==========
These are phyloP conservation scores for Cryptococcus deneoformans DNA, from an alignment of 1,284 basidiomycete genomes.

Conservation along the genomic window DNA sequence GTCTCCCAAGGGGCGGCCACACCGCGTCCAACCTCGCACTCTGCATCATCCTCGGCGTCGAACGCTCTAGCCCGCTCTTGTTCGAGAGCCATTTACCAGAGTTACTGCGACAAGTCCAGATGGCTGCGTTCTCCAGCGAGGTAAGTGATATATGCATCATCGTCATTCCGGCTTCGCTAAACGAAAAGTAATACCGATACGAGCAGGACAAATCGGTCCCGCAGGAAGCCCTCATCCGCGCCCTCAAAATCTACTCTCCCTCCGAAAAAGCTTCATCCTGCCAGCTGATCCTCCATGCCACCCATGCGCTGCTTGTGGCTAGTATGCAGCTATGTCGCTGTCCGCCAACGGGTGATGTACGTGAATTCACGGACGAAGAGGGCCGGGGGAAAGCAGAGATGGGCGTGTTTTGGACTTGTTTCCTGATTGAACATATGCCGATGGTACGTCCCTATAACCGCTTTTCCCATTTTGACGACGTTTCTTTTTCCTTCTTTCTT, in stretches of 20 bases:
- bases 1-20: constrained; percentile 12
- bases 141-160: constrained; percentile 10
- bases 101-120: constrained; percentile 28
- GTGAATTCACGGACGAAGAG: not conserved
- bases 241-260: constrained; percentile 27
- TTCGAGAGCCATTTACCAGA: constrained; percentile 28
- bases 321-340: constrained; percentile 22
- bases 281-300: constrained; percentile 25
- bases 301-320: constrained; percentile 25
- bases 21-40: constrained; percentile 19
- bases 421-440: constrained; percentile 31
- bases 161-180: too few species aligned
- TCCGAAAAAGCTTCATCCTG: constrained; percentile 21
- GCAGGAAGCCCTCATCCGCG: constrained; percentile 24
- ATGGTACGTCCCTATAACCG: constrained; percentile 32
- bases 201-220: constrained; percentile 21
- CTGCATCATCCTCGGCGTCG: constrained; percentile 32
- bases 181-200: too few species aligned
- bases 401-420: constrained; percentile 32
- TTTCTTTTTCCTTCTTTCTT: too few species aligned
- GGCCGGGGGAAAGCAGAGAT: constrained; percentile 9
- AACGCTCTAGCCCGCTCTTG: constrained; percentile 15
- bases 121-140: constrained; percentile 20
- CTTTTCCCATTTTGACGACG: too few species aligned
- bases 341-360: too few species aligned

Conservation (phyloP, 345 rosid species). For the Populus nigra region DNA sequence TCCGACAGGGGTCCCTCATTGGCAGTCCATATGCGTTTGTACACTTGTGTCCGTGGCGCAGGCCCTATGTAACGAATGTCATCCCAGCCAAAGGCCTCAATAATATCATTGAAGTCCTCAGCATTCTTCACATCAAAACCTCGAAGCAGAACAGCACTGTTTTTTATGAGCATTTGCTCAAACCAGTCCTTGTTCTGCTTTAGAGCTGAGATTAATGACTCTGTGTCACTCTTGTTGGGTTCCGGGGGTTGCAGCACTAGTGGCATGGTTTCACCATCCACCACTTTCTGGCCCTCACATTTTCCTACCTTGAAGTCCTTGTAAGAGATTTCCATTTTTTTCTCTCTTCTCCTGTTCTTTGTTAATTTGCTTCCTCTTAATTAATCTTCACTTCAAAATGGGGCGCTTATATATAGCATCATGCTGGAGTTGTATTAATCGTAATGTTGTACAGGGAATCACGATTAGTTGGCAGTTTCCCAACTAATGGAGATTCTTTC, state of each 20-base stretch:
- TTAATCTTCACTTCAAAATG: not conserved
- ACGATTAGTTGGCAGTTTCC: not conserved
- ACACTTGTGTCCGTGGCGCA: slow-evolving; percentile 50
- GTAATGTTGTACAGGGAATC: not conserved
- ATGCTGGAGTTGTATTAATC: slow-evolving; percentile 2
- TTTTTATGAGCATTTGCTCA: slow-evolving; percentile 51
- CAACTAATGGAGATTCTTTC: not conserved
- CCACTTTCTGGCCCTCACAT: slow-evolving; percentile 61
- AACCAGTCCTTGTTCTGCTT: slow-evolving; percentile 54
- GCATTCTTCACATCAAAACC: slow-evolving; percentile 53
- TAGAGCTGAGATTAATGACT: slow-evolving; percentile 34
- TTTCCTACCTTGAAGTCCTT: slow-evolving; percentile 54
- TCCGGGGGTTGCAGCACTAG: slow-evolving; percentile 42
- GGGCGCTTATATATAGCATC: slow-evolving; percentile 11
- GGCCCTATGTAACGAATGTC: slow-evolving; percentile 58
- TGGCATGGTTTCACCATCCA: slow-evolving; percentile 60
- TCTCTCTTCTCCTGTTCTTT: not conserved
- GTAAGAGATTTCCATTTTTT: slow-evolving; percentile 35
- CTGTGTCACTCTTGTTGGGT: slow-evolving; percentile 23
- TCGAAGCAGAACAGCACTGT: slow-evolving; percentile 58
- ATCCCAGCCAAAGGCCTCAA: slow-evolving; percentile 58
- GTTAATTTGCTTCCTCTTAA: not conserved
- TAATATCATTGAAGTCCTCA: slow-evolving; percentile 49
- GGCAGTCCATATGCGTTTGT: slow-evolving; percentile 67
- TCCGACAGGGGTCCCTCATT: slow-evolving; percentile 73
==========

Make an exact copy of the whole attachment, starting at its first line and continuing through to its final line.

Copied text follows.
These are phyloP conservation scores for Cryptococcus deneoformans DNA, from an alignment of 1,284 basidiomycete genomes.

Conservation along the genomic window DNA sequence GTCTCCCAAGGGGCGGCCACACCGCGTCCAACCTCGCACTCTGCATCATCCTCGGCGTCGAACGCTCTAGCCCGCTCTTGTTCGAGAGCCATTTACCAGAGTTACTGCGACAAGTCCAGATGGCTGCGTTCTCCAGCGAGGTAAGTGATATATGCATCATCGTCATTCCGGCTTCGCTAAACGAAAAGTAATACCGATACGAGCAGGACAAATCGGTCCCGCAGGAAGCCCTCATCCGCGCCCTCAAAATCTACTCTCCCTCCGAAAAAGCTTCATCCTGCCAGCTGATCCTCCATGCCACCCATGCGCTGCTTGTGGCTAGTATGCAGCTATGTCGCTGTCCGCCAACGGGTGATGTACGTGAATTCACGGACGAAGAGGGCCGGGGGAAAGCAGAGATGGGCGTGTTTTGGACTTGTTTCCTGATTGAACATATGCCGATGGTACGTCCCTATAACCGCTTTTCCCATTTTGACGACGTTTCTTTTTCCTTCTTTCTT, in stretches of 20 bases:
- bases 1-20: constrained; percentile 12
- bases 141-160: constrained; percentile 10
- bases 101-120: constrained; percentile 28
- GTGAATTCACGGACGAAGAG: not conserved
- bases 241-260: constrained; percentile 27
- TTCGAGAGCCATTTACCAGA: constrained; percentile 28
- bases 321-340: constrained; percentile 22
- bases 281-300: constrained; percentile 25
- bases 301-320: constrained; percentile 25
- bases 21-40: constrained; percentile 19
- bases 421-440: constrained; percentile 31
- bases 161-180: too few species aligned
- TCCGAAAAAGCTTCATCCTG: constrained; percentile 21
- GCAGGAAGCCCTCATCCGCG: constrained; percentile 24
- ATGGTACGTCCCTATAACCG: constrained; percentile 32
- bases 201-220: constrained; percentile 21
- CTGCATCATCCTCGGCGTCG: constrained; percentile 32
- bases 181-200: too few species aligned
- bases 401-420: constrained; percentile 32
- TTTCTTTTTCCTTCTTTCTT: too few species aligned
- GGCCGGGGGAAAGCAGAGAT: constrained; percentile 9
- AACGCTCTAGCCCGCTCTTG: constrained; percentile 15
- bases 121-140: constrained; percentile 20
- CTTTTCCCATTTTGACGACG: too few species aligned
- bases 341-360: too few species aligned

Conservation (phyloP, 345 rosid species). For the Populus nigra region DNA sequence TCCGACAGGGGTCCCTCATTGGCAGTCCATATGCGTTTGTACACTTGTGTCCGTGGCGCAGGCCCTATGTAACGAATGTCATCCCAGCCAAAGGCCTCAATAATATCATTGAAGTCCTCAGCATTCTTCACATCAAAACCTCGAAGCAGAACAGCACTGTTTTTTATGAGCATTTGCTCAAACCAGTCCTTGTTCTGCTTTAGAGCTGAGATTAATGACTCTGTGTCACTCTTGTTGGGTTCCGGGGGTTGCAGCACTAGTGGCATGGTTTCACCATCCACCACTTTCTGGCCCTCACATTTTCCTACCTTGAAGTCCTTGTAAGAGATTTCCATTTTTTTCTCTCTTCTCCTGTTCTTTGTTAATTTGCTTCCTCTTAATTAATCTTCACTTCAAAATGGGGCGCTTATATATAGCATCATGCTGGAGTTGTATTAATCGTAATGTTGTACAGGGAATCACGATTAGTTGGCAGTTTCCCAACTAATGGAGATTCTTTC, state of each 20-base stretch:
- TTAATCTTCACTTCAAAATG: not conserved
- ACGATTAGTTGGCAGTTTCC: not conserved
- ACACTTGTGTCCGTGGCGCA: slow-evolving; percentile 50
- GTAATGTTGTACAGGGAATC: not conserved
- ATGCTGGAGTTGTATTAATC: slow-evolving; percentile 2
- TTTTTATGAGCATTTGCTCA: slow-evolving; percentile 51
- CAACTAATGGAGATTCTTTC: not conserved
- CCACTTTCTGGCCCTCACAT: slow-evolving; percentile 61
- AACCAGTCCTTGTTCTGCTT: slow-evolving; percentile 54
- GCATTCTTCACATCAAAACC: slow-evolving; percentile 53
- TAGAGCTGAGATTAATGACT: slow-evolving; percentile 34
- TTTCCTACCTTGAAGTCCTT: slow-evolving; percentile 54
- TCCGGGGGTTGCAGCACTAG: slow-evolving; percentile 42
- GGGCGCTTATATATAGCATC: slow-evolving; percentile 11
- GGCCCTATGTAACGAATGTC: slow-evolving; percentile 58
- TGGCATGGTTTCACCATCCA: slow-evolving; percentile 60
- TCTCTCTTCTCCTGTTCTTT: not conserved
- GTAAGAGATTTCCATTTTTT: slow-evolving; percentile 35
- CTGTGTCACTCTTGTTGGGT: slow-evolving; percentile 23
- TCGAAGCAGAACAGCACTGT: slow-evolving; percentile 58
- ATCCCAGCCAAAGGCCTCAA: slow-evolving; percentile 58
- GTTAATTTGCTTCCTCTTAA: not conserved
- TAATATCATTGAAGTCCTCA: slow-evolving; percentile 49
- GGCAGTCCATATGCGTTTGT: slow-evolving; percentile 67
- TCCGACAGGGGTCCCTCATT: slow-evolving; percentile 73